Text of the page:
Health services in developing countries should integrate programmes treating HIV/AIDS and malaria, say researchers, following publication of a study showing that having malaria could make people with HIV more likely to transmit the virus.
The study, published last week in The Lancet, showed that levels of the HIV virus in the blood almost doubled when patients got malaria. Eight to nine weeks after being treated for malaria, HIV levels returned to what they were at the start of the study.
Even a temporary increase in virus concentration could increase HIV transmission, warn the researchers, led by Malcolm Molyneux of the Malawi-Liverpool-Wellcome Trust Clinical Research Programme in Malawi.
Molyneux's team looked at 367 people with HIV in Thyolo District, Malawi. Of these, 148 developed malaria during the study, but the team was only able to collect sufficient information for analysis from 77 of these patients.
The researchers suggest that malaria causes HIV levels to increase because the human body's immune system produces more white blood cells to attack the malaria parasite. But stimulating the immune system like this activates the HIV virus, which begins replicating.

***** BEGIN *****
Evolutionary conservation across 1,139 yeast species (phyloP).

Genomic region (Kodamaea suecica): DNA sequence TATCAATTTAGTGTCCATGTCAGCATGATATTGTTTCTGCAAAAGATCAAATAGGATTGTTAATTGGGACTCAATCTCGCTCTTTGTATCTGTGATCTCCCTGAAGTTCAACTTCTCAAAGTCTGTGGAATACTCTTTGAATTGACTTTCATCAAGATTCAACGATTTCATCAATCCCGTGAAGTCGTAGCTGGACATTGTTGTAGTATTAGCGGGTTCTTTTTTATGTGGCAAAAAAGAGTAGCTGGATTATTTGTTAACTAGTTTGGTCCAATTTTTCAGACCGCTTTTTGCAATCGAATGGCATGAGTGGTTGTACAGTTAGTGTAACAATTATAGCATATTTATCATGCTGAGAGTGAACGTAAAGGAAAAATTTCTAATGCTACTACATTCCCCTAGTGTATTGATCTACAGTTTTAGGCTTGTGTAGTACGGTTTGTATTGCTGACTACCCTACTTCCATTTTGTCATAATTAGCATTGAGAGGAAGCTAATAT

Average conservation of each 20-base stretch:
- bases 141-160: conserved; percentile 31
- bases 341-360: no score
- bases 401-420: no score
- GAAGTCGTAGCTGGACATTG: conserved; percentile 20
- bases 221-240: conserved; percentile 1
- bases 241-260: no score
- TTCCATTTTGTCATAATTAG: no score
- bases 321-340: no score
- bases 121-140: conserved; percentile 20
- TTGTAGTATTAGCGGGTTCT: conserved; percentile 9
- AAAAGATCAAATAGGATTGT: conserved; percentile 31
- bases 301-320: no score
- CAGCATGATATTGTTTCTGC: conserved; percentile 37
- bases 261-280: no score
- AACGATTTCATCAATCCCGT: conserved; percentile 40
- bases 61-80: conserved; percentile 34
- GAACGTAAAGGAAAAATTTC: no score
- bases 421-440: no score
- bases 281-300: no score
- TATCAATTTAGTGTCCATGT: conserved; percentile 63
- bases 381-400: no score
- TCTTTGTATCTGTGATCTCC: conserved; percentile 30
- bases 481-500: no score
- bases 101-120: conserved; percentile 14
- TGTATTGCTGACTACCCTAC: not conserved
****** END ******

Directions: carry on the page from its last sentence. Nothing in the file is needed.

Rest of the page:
This increase in viral concentration could, say the researchers, be sustained long enough to increase risk of HIV transmission.
In an accompanying commentary in The Lancet, James Whitworth at the London School of Hygiene and Tropical Medicine, United Kingdom, and Kirsten Hewitt at the Health Protection Agency Centre for Infections, also in London, say that because malaria and HIV affect large numbers of people, even small increases in transmission of HIV are important, so better integration of health services for the two diseases is crucial.
They suggest the temporary increase in viral load reported by Molyneux's team could equate to about a 50 per cent increase in HIV transmission during this period.
Neil French, of the Malawi-Liverpool-Wellcome Trust laboratories, told SciDev.Net that discovering the exact interaction between malaria and HIV would be difficult because the research would require treating people under study for neither disease.
Such 'non-intervention' would be unethical given the increasing availability of HIV and malaria drugs in areas affected by both diseases.
French points out that the two diseases overlap on social as well biological levels. The poorest in society are most likely to be infected by HIV and least likely to have access to bednets to prevent malaria. Disease control programmes, he adds, should come together to provide a comprehensive package of care.
In the developed world, the threat of simultaneous infection with HIV and other diseases has been reduced by use of antiretroviral drugs. In the developing world, however, being infected by both malaria and HIV could be more important because drugs against HIV are not widely available.
French suggests that a pragmatic approach might be to give people with HIV bednets to reduce their chance of getting malaria.
The World Health Organization estimates that together malaria and HIV cause more than four million deaths per year worldwide.
Reference: The Lancet 365, 233 (2005)